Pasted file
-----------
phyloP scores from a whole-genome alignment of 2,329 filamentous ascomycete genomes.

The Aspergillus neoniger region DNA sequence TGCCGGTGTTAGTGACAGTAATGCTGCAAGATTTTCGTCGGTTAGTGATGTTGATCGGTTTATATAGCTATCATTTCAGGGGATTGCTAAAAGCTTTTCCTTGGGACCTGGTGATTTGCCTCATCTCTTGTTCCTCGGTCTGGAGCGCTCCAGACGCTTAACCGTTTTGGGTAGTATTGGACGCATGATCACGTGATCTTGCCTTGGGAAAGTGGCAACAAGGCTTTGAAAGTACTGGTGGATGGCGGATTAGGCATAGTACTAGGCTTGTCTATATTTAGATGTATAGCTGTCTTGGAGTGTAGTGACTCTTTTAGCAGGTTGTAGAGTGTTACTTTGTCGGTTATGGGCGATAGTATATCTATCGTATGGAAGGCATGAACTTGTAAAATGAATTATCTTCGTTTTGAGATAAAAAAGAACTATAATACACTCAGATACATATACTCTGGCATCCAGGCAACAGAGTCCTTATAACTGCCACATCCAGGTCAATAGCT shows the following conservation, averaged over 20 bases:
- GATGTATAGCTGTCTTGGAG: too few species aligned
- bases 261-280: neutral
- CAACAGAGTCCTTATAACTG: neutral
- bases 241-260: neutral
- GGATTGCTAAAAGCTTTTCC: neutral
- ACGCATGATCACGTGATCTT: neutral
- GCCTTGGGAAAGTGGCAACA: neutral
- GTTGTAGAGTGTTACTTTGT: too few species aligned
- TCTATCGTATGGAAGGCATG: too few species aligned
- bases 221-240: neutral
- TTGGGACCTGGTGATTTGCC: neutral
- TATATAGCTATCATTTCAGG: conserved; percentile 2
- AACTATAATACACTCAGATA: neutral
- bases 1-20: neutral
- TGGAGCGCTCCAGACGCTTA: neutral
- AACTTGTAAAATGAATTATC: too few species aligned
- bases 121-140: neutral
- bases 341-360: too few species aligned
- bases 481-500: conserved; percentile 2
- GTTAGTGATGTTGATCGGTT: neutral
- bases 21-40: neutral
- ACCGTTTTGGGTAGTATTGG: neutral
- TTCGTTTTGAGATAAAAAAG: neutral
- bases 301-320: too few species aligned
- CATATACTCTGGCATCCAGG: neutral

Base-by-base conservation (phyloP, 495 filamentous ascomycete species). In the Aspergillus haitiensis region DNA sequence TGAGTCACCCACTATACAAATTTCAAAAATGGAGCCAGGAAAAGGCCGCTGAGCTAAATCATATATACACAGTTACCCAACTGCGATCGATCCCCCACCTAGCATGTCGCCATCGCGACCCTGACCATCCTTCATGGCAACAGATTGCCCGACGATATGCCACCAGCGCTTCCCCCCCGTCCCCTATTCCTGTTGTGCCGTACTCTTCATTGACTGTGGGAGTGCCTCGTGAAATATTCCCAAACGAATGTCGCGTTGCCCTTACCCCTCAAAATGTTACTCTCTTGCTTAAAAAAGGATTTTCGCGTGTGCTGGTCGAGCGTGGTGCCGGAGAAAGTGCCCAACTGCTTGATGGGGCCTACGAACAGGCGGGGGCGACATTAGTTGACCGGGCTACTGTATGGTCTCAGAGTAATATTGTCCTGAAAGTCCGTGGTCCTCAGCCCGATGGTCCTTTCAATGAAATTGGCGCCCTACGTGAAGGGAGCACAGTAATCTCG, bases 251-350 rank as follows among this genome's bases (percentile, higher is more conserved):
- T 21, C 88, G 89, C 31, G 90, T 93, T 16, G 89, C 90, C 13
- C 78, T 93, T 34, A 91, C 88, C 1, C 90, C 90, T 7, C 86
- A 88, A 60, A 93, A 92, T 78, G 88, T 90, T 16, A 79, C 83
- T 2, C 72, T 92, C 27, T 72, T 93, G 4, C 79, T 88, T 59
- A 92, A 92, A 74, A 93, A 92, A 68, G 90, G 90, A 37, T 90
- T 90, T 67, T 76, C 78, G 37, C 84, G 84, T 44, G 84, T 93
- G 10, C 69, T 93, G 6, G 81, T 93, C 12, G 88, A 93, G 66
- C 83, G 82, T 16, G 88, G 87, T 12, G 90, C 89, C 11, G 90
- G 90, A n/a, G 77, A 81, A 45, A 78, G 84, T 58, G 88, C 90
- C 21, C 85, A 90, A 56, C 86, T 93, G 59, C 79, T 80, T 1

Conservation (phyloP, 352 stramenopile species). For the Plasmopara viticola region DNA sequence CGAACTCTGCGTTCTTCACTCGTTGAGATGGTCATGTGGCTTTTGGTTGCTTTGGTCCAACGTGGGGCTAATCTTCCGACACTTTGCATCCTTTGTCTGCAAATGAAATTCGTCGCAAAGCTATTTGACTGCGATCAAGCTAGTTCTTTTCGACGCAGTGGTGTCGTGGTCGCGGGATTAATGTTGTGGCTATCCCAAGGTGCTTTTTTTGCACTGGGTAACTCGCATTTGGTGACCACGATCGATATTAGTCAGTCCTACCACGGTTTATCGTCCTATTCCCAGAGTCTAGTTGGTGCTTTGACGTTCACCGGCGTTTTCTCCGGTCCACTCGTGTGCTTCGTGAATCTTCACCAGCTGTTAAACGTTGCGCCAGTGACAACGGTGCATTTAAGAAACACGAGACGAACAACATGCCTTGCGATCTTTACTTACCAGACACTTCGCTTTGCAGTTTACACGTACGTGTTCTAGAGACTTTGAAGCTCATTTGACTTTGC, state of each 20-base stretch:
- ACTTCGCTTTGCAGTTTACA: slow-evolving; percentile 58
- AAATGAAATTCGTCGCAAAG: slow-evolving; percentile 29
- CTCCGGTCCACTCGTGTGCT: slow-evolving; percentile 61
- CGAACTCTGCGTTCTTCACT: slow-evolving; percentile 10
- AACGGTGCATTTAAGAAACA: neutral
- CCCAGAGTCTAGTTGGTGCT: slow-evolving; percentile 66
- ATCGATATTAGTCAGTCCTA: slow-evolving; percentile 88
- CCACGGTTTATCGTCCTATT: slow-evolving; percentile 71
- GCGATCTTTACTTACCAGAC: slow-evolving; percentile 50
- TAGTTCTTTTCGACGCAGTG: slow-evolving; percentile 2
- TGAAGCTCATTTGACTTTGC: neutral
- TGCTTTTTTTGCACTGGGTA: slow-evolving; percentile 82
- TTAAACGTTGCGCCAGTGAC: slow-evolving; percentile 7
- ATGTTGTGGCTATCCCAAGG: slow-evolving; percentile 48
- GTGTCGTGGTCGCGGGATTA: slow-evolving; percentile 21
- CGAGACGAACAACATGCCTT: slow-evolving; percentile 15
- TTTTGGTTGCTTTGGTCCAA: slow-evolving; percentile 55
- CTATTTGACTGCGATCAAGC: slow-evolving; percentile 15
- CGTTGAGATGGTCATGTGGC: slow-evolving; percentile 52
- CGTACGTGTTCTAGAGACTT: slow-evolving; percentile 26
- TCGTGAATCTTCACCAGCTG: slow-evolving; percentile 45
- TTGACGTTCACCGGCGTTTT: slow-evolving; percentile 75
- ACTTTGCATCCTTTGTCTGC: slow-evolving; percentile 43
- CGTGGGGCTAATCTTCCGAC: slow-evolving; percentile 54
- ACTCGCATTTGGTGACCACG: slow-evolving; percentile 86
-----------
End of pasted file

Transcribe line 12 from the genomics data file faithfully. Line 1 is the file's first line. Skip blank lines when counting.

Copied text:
- bases 221-240: neutral